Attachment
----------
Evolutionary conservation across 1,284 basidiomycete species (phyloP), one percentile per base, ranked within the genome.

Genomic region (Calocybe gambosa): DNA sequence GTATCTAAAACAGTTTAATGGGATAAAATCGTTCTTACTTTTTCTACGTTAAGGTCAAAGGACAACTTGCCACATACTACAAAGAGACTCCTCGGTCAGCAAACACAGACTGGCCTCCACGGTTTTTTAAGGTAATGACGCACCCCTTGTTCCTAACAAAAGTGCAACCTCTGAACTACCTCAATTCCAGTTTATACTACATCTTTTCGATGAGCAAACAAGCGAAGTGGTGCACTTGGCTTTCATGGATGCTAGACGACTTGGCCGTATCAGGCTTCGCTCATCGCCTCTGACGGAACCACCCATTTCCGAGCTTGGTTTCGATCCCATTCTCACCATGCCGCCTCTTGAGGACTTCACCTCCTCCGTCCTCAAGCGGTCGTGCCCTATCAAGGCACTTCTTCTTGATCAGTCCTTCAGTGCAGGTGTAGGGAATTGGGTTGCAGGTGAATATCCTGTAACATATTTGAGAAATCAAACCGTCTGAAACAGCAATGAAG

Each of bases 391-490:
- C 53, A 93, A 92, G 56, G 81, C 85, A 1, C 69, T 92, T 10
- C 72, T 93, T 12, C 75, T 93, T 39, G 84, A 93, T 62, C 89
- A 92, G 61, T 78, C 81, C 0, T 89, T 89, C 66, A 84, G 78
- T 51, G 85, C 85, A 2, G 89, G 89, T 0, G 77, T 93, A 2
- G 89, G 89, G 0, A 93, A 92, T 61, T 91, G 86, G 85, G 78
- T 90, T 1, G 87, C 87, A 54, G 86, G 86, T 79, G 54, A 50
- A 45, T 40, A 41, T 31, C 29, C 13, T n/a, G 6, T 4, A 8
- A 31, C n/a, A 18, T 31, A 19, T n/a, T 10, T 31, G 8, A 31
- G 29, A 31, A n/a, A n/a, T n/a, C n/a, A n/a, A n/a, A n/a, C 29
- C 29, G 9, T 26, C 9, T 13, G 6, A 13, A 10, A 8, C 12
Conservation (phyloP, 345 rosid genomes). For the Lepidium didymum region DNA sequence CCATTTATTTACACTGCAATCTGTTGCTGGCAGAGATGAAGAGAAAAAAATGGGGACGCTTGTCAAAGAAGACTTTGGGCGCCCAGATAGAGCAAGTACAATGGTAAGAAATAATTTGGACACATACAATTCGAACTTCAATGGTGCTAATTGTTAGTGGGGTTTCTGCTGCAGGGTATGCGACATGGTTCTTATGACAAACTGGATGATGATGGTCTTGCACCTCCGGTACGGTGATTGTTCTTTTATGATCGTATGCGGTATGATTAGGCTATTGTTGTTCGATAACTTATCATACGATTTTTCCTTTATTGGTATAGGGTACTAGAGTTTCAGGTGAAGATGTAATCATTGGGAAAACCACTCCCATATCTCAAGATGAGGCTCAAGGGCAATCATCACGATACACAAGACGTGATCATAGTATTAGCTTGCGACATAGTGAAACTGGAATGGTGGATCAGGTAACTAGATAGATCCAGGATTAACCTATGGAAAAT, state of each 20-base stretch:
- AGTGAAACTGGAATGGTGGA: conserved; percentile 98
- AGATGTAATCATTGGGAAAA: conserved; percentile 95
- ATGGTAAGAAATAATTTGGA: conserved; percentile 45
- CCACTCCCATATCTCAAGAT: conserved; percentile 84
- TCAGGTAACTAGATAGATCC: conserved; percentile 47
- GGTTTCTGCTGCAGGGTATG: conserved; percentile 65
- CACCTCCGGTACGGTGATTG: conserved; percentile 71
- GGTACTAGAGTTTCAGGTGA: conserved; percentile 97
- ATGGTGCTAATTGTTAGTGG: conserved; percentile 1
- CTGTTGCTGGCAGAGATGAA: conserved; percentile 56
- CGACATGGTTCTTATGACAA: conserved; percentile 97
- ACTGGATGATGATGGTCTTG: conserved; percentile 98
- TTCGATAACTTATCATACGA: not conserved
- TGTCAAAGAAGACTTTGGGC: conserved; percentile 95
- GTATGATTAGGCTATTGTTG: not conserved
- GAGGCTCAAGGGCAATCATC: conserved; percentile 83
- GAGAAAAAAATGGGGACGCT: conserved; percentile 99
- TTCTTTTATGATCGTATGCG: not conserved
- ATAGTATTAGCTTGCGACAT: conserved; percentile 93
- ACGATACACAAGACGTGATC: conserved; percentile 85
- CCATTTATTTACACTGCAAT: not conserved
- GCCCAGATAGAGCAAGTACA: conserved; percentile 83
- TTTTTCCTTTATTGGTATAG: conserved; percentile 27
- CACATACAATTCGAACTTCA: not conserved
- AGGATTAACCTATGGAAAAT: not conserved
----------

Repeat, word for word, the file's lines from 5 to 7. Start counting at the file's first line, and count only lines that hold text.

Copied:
- C 72, T 93, T 12, C 75, T 93, T 39, G 84, A 93, T 62, C 89
- A 92, G 61, T 78, C 81, C 0, T 89, T 89, C 66, A 84, G 78
- T 51, G 85, C 85, A 2, G 89, G 89, T 0, G 77, T 93, A 2